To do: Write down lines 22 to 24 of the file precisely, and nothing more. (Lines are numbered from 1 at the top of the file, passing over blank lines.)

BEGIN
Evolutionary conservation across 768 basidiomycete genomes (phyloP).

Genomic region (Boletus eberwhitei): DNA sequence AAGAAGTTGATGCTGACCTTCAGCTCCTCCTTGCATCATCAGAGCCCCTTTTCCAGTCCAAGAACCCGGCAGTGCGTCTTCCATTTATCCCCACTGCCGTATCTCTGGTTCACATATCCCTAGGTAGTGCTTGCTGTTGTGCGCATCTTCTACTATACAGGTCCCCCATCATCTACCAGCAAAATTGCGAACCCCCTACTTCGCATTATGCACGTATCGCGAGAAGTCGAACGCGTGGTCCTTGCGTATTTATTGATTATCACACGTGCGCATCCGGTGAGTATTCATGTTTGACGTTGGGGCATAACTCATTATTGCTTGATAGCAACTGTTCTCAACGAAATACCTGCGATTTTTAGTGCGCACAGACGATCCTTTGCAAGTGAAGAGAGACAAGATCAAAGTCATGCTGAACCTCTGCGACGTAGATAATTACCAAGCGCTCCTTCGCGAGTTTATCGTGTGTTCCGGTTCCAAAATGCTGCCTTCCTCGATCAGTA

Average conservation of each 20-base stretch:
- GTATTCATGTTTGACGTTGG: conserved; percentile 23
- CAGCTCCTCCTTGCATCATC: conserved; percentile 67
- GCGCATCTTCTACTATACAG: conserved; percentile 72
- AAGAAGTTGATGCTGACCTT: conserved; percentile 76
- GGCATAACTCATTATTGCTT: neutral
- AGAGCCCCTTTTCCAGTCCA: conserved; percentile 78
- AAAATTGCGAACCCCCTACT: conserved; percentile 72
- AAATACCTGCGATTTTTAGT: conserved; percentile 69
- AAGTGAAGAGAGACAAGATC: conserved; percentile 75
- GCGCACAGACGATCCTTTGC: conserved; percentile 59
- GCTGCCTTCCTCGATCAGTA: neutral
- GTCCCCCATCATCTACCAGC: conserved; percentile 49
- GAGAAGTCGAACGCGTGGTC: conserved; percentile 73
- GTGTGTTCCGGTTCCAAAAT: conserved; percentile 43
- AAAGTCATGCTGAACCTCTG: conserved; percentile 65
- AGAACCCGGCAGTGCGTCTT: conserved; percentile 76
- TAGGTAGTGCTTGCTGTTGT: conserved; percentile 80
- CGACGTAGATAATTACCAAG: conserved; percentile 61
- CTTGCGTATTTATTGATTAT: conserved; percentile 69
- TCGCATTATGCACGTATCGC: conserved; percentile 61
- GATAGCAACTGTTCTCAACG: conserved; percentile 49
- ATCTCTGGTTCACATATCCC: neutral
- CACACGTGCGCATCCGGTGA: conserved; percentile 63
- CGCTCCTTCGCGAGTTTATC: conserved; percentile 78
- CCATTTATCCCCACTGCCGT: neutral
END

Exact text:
- CTTGCGTATTTATTGATTAT: conserved; percentile 69
- TCGCATTATGCACGTATCGC: conserved; percentile 61
- GATAGCAACTGTTCTCAACG: conserved; percentile 49